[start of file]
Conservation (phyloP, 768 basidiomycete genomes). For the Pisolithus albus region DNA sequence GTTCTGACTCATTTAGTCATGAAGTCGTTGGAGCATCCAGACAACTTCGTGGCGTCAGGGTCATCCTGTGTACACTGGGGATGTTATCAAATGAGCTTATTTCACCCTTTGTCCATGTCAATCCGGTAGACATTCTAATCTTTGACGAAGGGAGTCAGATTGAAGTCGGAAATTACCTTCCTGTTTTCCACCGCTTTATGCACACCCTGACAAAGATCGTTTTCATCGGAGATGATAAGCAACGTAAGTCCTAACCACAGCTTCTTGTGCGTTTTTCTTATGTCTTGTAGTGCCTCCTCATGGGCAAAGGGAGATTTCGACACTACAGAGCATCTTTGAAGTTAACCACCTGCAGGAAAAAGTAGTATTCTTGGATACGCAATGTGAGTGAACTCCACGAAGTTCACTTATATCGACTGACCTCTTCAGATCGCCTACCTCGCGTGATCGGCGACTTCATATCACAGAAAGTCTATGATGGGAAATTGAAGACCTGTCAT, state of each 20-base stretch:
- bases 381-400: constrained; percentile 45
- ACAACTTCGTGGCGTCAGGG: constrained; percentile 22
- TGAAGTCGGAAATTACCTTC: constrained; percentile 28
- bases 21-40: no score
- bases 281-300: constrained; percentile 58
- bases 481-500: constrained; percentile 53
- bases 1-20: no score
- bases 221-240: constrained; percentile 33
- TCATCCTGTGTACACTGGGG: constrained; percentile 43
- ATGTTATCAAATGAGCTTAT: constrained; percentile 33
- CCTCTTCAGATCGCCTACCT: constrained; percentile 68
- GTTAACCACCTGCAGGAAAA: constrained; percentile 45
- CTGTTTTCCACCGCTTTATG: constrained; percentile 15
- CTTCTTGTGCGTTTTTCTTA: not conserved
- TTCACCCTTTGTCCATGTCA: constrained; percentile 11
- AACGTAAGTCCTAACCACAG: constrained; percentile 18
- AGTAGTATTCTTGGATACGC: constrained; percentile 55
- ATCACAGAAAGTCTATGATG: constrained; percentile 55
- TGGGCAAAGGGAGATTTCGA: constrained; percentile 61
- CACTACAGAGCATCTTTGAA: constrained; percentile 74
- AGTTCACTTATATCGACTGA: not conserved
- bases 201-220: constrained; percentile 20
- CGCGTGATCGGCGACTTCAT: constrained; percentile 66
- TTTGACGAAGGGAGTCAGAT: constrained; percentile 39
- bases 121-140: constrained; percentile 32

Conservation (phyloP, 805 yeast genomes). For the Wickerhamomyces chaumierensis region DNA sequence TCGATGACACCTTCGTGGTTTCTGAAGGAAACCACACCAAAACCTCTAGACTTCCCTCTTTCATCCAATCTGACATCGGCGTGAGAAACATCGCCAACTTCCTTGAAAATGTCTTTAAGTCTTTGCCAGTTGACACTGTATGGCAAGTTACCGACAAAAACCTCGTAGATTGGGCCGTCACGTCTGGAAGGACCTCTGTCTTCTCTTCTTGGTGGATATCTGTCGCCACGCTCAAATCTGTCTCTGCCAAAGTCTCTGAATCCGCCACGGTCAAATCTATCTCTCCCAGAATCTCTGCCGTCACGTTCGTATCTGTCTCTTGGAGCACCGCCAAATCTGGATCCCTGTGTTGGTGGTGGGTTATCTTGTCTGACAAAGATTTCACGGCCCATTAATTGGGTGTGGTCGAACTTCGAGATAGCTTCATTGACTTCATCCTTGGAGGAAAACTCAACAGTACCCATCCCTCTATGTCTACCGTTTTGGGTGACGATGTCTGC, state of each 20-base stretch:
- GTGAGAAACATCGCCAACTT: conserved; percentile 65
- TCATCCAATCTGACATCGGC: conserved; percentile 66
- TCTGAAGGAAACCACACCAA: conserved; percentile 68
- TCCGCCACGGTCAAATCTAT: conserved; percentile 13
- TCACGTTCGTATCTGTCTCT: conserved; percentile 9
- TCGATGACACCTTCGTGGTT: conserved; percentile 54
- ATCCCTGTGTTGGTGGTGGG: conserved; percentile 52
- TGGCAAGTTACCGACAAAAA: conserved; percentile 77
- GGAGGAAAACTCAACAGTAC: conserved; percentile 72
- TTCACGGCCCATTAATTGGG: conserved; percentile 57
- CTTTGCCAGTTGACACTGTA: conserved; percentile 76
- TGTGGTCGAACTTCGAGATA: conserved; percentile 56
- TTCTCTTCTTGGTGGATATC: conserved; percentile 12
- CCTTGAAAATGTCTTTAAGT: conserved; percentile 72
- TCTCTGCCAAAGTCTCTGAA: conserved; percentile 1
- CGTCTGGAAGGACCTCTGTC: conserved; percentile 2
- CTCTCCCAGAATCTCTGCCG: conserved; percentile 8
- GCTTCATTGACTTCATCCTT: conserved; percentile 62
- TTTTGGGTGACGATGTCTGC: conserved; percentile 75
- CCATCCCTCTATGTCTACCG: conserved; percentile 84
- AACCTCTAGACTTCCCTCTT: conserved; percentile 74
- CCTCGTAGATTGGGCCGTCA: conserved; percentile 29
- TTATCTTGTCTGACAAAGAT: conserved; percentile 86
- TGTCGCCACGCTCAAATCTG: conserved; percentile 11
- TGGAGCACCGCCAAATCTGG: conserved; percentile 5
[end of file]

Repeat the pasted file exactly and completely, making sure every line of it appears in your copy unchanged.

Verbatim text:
Conservation (phyloP, 768 basidiomycete genomes). For the Pisolithus albus region DNA sequence GTTCTGACTCATTTAGTCATGAAGTCGTTGGAGCATCCAGACAACTTCGTGGCGTCAGGGTCATCCTGTGTACACTGGGGATGTTATCAAATGAGCTTATTTCACCCTTTGTCCATGTCAATCCGGTAGACATTCTAATCTTTGACGAAGGGAGTCAGATTGAAGTCGGAAATTACCTTCCTGTTTTCCACCGCTTTATGCACACCCTGACAAAGATCGTTTTCATCGGAGATGATAAGCAACGTAAGTCCTAACCACAGCTTCTTGTGCGTTTTTCTTATGTCTTGTAGTGCCTCCTCATGGGCAAAGGGAGATTTCGACACTACAGAGCATCTTTGAAGTTAACCACCTGCAGGAAAAAGTAGTATTCTTGGATACGCAATGTGAGTGAACTCCACGAAGTTCACTTATATCGACTGACCTCTTCAGATCGCCTACCTCGCGTGATCGGCGACTTCATATCACAGAAAGTCTATGATGGGAAATTGAAGACCTGTCAT, state of each 20-base stretch:
- bases 381-400: constrained; percentile 45
- ACAACTTCGTGGCGTCAGGG: constrained; percentile 22
- TGAAGTCGGAAATTACCTTC: constrained; percentile 28
- bases 21-40: no score
- bases 281-300: constrained; percentile 58
- bases 481-500: constrained; percentile 53
- bases 1-20: no score
- bases 221-240: constrained; percentile 33
- TCATCCTGTGTACACTGGGG: constrained; percentile 43
- ATGTTATCAAATGAGCTTAT: constrained; percentile 33
- CCTCTTCAGATCGCCTACCT: constrained; percentile 68
- GTTAACCACCTGCAGGAAAA: constrained; percentile 45
- CTGTTTTCCACCGCTTTATG: constrained; percentile 15
- CTTCTTGTGCGTTTTTCTTA: not conserved
- TTCACCCTTTGTCCATGTCA: constrained; percentile 11
- AACGTAAGTCCTAACCACAG: constrained; percentile 18
- AGTAGTATTCTTGGATACGC: constrained; percentile 55
- ATCACAGAAAGTCTATGATG: constrained; percentile 55
- TGGGCAAAGGGAGATTTCGA: constrained; percentile 61
- CACTACAGAGCATCTTTGAA: constrained; percentile 74
- AGTTCACTTATATCGACTGA: not conserved
- bases 201-220: constrained; percentile 20
- CGCGTGATCGGCGACTTCAT: constrained; percentile 66
- TTTGACGAAGGGAGTCAGAT: constrained; percentile 39
- bases 121-140: constrained; percentile 32

Conservation (phyloP, 805 yeast genomes). For the Wickerhamomyces chaumierensis region DNA sequence TCGATGACACCTTCGTGGTTTCTGAAGGAAACCACACCAAAACCTCTAGACTTCCCTCTTTCATCCAATCTGACATCGGCGTGAGAAACATCGCCAACTTCCTTGAAAATGTCTTTAAGTCTTTGCCAGTTGACACTGTATGGCAAGTTACCGACAAAAACCTCGTAGATTGGGCCGTCACGTCTGGAAGGACCTCTGTCTTCTCTTCTTGGTGGATATCTGTCGCCACGCTCAAATCTGTCTCTGCCAAAGTCTCTGAATCCGCCACGGTCAAATCTATCTCTCCCAGAATCTCTGCCGTCACGTTCGTATCTGTCTCTTGGAGCACCGCCAAATCTGGATCCCTGTGTTGGTGGTGGGTTATCTTGTCTGACAAAGATTTCACGGCCCATTAATTGGGTGTGGTCGAACTTCGAGATAGCTTCATTGACTTCATCCTTGGAGGAAAACTCAACAGTACCCATCCCTCTATGTCTACCGTTTTGGGTGACGATGTCTGC, state of each 20-base stretch:
- GTGAGAAACATCGCCAACTT: conserved; percentile 65
- TCATCCAATCTGACATCGGC: conserved; percentile 66
- TCTGAAGGAAACCACACCAA: conserved; percentile 68
- TCCGCCACGGTCAAATCTAT: conserved; percentile 13
- TCACGTTCGTATCTGTCTCT: conserved; percentile 9
- TCGATGACACCTTCGTGGTT: conserved; percentile 54
- ATCCCTGTGTTGGTGGTGGG: conserved; percentile 52
- TGGCAAGTTACCGACAAAAA: conserved; percentile 77
- GGAGGAAAACTCAACAGTAC: conserved; percentile 72
- TTCACGGCCCATTAATTGGG: conserved; percentile 57
- CTTTGCCAGTTGACACTGTA: conserved; percentile 76
- TGTGGTCGAACTTCGAGATA: conserved; percentile 56
- TTCTCTTCTTGGTGGATATC: conserved; percentile 12
- CCTTGAAAATGTCTTTAAGT: conserved; percentile 72
- TCTCTGCCAAAGTCTCTGAA: conserved; percentile 1
- CGTCTGGAAGGACCTCTGTC: conserved; percentile 2
- CTCTCCCAGAATCTCTGCCG: conserved; percentile 8
- GCTTCATTGACTTCATCCTT: conserved; percentile 62
- TTTTGGGTGACGATGTCTGC: conserved; percentile 75
- CCATCCCTCTATGTCTACCG: conserved; percentile 84
- AACCTCTAGACTTCCCTCTT: conserved; percentile 74
- CCTCGTAGATTGGGCCGTCA: conserved; percentile 29
- TTATCTTGTCTGACAAAGAT: conserved; percentile 86
- TGTCGCCACGCTCAAATCTG: conserved; percentile 11
- TGGAGCACCGCCAAATCTGG: conserved; percentile 5